When connected over the PCIe bus, an Intel Optane SSD provides an efficient extension to system memory. Behind the scenes, the Intel Memory Drive Technology transparently integrates the SSD into the memory subsystem and orchestrates data movement. “Hot” data is automatically pushed onto the DRAM to maximize performance. The OS and applications see a single high-speed memory pool, so no software changes are required.

Figure 1. You can extend memory cost-effectively using high-speed Intel® Optane™ SSDs and Intel® Memory Drive Technology.
Figure 1. You can extend memory cost-effectively using high-speed Intel® Optane™ SSDs and Intel® Memory Drive Technology.

How good is performance? Based on Intel internal testing, the DRAM + Intel Optane SSD combination provides roughly 75 to 80 percent of the performance of a comparable DRAM-only solution3. The outlook may be even better for deep learning applications. Intel engineers found that the DRAM + Intel Optane SSD combination can optimize a data locality and minimize cross socket traffic which could result in better performance4 than the DRAM-only solution. This is the case for big datasets distributed across all system memory where every application thread has access to all data. Such an example could be found in the General Matrix Multiplication (GEMM) benchmark which represents some portion of Deep Learning core algorithms.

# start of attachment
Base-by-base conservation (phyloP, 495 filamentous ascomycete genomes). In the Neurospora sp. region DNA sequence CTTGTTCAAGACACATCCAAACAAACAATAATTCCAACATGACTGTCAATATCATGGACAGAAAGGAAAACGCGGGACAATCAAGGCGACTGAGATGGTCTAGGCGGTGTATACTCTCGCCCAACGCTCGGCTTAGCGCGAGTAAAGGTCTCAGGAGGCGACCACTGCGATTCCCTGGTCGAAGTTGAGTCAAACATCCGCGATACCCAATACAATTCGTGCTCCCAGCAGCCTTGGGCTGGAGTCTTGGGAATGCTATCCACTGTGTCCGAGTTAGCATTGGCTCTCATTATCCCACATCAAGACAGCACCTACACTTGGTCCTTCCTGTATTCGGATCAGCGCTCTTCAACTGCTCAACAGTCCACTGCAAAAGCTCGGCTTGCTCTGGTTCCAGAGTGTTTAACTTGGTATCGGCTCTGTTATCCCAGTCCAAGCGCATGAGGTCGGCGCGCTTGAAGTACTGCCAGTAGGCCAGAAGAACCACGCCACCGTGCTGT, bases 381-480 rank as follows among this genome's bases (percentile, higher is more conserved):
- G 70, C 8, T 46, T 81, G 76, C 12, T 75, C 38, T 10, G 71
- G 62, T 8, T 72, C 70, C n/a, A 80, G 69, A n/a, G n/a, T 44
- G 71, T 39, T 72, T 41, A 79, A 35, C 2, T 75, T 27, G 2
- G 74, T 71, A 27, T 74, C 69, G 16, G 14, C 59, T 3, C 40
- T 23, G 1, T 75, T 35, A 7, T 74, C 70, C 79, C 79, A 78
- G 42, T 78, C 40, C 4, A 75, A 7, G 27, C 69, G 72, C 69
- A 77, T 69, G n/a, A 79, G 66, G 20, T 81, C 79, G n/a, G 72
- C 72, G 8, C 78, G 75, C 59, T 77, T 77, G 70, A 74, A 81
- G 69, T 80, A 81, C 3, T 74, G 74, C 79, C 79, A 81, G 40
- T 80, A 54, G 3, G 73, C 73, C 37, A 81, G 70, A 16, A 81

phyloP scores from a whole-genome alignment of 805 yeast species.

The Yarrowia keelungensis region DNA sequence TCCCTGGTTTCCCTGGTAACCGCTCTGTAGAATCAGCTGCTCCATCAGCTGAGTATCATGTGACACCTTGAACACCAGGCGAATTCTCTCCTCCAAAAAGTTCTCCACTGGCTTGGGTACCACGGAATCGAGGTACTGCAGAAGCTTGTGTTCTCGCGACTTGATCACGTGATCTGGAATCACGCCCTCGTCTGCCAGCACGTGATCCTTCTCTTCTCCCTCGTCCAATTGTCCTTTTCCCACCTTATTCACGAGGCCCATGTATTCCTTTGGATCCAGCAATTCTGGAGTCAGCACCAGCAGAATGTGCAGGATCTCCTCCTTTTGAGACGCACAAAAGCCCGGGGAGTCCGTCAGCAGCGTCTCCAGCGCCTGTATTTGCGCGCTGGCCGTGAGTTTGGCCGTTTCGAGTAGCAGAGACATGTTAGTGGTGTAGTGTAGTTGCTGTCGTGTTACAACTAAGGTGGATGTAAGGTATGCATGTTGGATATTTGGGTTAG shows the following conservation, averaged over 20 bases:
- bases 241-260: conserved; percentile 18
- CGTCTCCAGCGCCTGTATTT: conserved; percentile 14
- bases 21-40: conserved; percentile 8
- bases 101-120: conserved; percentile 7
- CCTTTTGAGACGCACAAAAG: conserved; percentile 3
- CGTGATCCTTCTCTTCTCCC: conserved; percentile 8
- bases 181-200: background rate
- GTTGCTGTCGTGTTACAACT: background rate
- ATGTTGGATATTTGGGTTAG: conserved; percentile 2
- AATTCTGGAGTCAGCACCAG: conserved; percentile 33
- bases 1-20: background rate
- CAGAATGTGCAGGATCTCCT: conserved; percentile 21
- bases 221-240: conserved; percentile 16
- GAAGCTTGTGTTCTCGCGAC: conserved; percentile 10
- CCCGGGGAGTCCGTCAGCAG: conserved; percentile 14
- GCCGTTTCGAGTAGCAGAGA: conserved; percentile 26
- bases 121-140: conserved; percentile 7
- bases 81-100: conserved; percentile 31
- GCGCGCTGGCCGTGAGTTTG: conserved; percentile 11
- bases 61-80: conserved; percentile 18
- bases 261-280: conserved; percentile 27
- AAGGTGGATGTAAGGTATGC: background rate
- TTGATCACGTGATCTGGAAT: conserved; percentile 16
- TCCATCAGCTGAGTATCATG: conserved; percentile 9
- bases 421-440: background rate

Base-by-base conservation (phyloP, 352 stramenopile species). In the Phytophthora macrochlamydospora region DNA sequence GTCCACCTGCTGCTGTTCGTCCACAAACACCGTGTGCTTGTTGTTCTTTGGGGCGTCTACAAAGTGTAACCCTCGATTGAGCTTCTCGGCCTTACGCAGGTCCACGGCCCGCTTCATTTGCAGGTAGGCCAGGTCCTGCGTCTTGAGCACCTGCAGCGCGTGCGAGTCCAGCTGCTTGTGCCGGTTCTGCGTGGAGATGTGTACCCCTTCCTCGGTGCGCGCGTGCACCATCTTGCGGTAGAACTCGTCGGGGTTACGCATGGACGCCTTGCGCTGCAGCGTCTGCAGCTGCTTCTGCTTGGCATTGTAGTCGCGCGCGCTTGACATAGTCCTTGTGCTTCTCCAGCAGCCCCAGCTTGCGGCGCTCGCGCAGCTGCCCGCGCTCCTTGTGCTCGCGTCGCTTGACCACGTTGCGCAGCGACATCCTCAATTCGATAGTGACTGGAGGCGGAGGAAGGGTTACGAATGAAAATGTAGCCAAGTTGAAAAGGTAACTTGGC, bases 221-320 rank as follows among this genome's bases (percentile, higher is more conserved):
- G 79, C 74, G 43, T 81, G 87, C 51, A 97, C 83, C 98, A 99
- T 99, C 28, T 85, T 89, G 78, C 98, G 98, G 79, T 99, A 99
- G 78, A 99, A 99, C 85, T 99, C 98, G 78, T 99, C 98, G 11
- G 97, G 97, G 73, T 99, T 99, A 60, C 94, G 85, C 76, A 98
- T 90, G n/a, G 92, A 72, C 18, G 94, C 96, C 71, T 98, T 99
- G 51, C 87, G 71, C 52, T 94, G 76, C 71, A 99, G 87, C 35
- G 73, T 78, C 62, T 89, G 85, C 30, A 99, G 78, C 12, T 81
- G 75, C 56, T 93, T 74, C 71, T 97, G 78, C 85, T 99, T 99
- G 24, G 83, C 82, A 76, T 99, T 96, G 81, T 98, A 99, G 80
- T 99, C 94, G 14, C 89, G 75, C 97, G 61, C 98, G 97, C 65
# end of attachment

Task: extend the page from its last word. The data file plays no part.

Accelerating Storage

With today’s exploding data volumes, transferring data from bulk storage to local storage to cluster memory can lead to operational bottlenecks at any point. Intel Optane SSDs can be used as high-speed buffers to break through these barriers. A relatively small number of Intel® Optane™ SSDs can dramatically reduce data transfer times. They can also improve performance for applications that are constrained by excessive storage latency or insufficient storage bandwidth.

Figure 2. Intel® Scalable System Framework simplifies the design of efficient, high-performing clusters that optimize the value of HPC investments.
Figure 2. Intel® Scalable System Framework simplifies the design of efficient, high-performing clusters that optimize the value of HPC investments.